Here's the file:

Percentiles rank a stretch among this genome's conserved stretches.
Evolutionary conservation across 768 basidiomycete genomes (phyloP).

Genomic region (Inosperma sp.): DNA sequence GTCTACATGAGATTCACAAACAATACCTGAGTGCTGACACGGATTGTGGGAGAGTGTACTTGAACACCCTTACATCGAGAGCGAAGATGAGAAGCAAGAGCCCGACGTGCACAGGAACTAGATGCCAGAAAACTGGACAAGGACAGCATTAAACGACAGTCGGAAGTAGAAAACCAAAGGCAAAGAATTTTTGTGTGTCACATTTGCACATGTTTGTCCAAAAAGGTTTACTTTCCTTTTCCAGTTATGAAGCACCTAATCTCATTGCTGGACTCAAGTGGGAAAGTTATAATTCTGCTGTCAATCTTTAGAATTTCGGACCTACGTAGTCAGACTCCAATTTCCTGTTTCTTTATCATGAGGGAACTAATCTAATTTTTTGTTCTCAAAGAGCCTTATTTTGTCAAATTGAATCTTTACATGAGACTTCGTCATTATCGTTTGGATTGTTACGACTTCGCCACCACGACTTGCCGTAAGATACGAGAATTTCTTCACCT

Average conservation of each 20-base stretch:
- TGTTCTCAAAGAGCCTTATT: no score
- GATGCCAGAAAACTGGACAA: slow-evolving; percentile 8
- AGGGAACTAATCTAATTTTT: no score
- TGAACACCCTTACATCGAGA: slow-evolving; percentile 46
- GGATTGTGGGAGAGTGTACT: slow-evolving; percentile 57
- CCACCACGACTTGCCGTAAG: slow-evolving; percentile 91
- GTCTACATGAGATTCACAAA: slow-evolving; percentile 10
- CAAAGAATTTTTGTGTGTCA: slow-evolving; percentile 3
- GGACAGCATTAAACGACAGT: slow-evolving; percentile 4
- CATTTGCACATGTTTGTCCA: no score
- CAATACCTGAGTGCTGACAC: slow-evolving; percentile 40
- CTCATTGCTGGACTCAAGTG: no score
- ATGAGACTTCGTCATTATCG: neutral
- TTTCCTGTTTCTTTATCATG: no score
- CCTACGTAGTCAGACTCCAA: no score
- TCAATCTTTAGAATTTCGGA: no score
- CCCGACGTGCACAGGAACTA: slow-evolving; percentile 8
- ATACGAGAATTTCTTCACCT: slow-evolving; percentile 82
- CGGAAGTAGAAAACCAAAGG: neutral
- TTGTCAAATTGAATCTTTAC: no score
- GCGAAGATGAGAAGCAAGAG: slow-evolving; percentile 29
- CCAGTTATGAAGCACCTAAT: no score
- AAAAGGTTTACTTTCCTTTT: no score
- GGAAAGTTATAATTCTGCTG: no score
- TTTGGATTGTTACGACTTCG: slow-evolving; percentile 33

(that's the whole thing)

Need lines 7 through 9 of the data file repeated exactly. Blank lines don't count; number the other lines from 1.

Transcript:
- AGGGAACTAATCTAATTTTT: no score
- TGAACACCCTTACATCGAGA: slow-evolving; percentile 46
- GGATTGTGGGAGAGTGTACT: slow-evolving; percentile 57